Soft Machine

From Wikipedia, the free encyclopedia

Soft Machine
Group circa 1970: l-r: Elton Dean, Mike Ratledge, Robert Wyatt, Hugh Hopper
Background information
OriginCanterbury, England
Years active1966–1978

1978–1988[1] (as Soft Heap / Soft Head),
1999–2002 (as Soft Ware),
2002–2004 (as Soft Works),
2003 (as Soft Mountain),
2004 (as Soft Bounds),
2004–2015 (as Soft Machine Legacy)
LabelsABC Probe, Columbia, Harvest, EMI, Major League Productions (MLP)
  • Planet Earth
  • Soft Heap / Soft Head
  • Soft Ware
  • Rubba
  • 2nd Vision
  • Rollercoaster
  • Soft Works
  • Soft Mountain
  • Soft Bounds
  • Soft Machine Legacy
Spinoff of
MembersJohn Etheridge
Theo Travis
Fred Thelonious Baker
Asaf Sirkis
Past membersMike Ratledge
Robert Wyatt
Kevin Ayers
Daevid Allen
Andy Summers
Hugh Hopper
Elton Dean
Lyn Dobson
Mark Charig
Nick Evans
Phil Howard
John Marshall
Karl Jenkins
Roy Babbington
Allan Holdsworth
Alan Wakeman
Ray Warleigh
Ric Sanders
Percy Jones
Steve Cook
Paul Carmichael
Dave MacRae

Soft Machine are a British rock band from Canterbury formed in mid-1966 by Mike Ratledge (keyboards, 1966–1976), Robert Wyatt (drums, vocals, 1966–1971), Kevin Ayers (bass, guitar, vocals, 1966–1968) and Daevid Allen (guitar, backing vocals, bass 1966–1967). As a central band of the Canterbury scene, the group became one of the first British psychedelic acts and later moved into progressive rock and jazz fusion.[2] Their varying line-ups have included former members such as Andy Summers (guitar, 1968), Hugh Hopper (bass, 1968–1973), Elton Dean (saxophone 1969–1972),[3] John Marshall (drums, 1972–1978, 1980–1981, 1984, 2015–2023), Karl Jenkins (keyboards, saxophone, 1972–1978, 1980–1981, 1984) and Allan Holdsworth (guitar, 1973–1975), and currently consists of John Etheridge (guitar, 1975–1978, 1984 and since 2015), Theo Travis (saxophone, flutes, keyboards since 2015), Fred Thelonious Baker (bass since 2020 after subbing in 2008), and Asaf Sirkis (drums since 2023).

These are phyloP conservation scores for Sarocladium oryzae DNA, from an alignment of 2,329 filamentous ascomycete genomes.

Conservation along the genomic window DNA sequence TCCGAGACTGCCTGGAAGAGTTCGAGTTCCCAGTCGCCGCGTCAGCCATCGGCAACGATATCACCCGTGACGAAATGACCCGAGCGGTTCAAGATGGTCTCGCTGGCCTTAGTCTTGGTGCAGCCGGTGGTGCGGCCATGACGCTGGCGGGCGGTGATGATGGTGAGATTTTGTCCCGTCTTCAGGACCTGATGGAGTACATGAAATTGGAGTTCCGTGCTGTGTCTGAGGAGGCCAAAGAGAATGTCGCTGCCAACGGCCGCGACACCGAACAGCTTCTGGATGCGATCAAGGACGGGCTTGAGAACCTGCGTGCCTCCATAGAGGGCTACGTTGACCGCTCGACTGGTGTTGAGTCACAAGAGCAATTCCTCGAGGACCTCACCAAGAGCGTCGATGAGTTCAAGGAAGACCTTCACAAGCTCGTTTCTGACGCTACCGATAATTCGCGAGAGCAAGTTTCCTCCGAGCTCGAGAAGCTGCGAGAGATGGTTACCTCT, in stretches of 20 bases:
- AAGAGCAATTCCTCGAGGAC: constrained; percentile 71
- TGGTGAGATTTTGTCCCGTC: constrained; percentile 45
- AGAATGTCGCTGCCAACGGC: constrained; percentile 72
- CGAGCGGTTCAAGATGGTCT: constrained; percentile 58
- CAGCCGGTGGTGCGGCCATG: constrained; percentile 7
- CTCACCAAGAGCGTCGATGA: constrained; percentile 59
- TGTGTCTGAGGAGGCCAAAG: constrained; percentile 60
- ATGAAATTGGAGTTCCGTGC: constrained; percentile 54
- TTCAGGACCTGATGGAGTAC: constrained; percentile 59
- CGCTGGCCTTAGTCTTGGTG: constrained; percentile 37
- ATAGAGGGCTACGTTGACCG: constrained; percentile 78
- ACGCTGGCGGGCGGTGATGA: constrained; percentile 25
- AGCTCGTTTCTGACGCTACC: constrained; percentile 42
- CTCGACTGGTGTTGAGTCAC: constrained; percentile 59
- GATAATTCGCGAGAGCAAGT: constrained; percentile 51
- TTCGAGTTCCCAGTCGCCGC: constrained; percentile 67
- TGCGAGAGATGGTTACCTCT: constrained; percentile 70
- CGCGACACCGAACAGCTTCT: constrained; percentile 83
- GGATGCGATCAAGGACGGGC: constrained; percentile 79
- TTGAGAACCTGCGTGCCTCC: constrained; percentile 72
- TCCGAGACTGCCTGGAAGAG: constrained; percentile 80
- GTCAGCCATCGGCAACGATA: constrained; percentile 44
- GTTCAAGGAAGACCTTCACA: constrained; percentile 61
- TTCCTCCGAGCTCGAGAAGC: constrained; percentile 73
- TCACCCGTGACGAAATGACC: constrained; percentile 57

Though they achieved little commercial success, the Soft Machine are considered by critics to have been influential in rock music.[4][5][6] Dave Lynch at AllMusic called them "one of the more influential bands of their era, and certainly one of the most influential underground ones".[2] The group were named after the novel The Soft Machine by William S. Burroughs.


1960s (1966–69)[edit]

Soft Machine (billed as The Soft Machine up to 1969 or 1970)[7] were formed in mid-1966 by Robert Wyatt (drums, vocals), Kevin Ayers (bass, guitar, vocals), Daevid Allen (guitar) and Mike Ratledge (organ). Allen, Wyatt and future bassist Hugh Hopper first played together in the Daevid Allen Trio in 1963, occasionally accompanied by Ratledge. Wyatt, Ayers, and Hopper had been founding members of The Wilde Flowers, incarnations of which would also include future members of another Canterbury band, Caravan.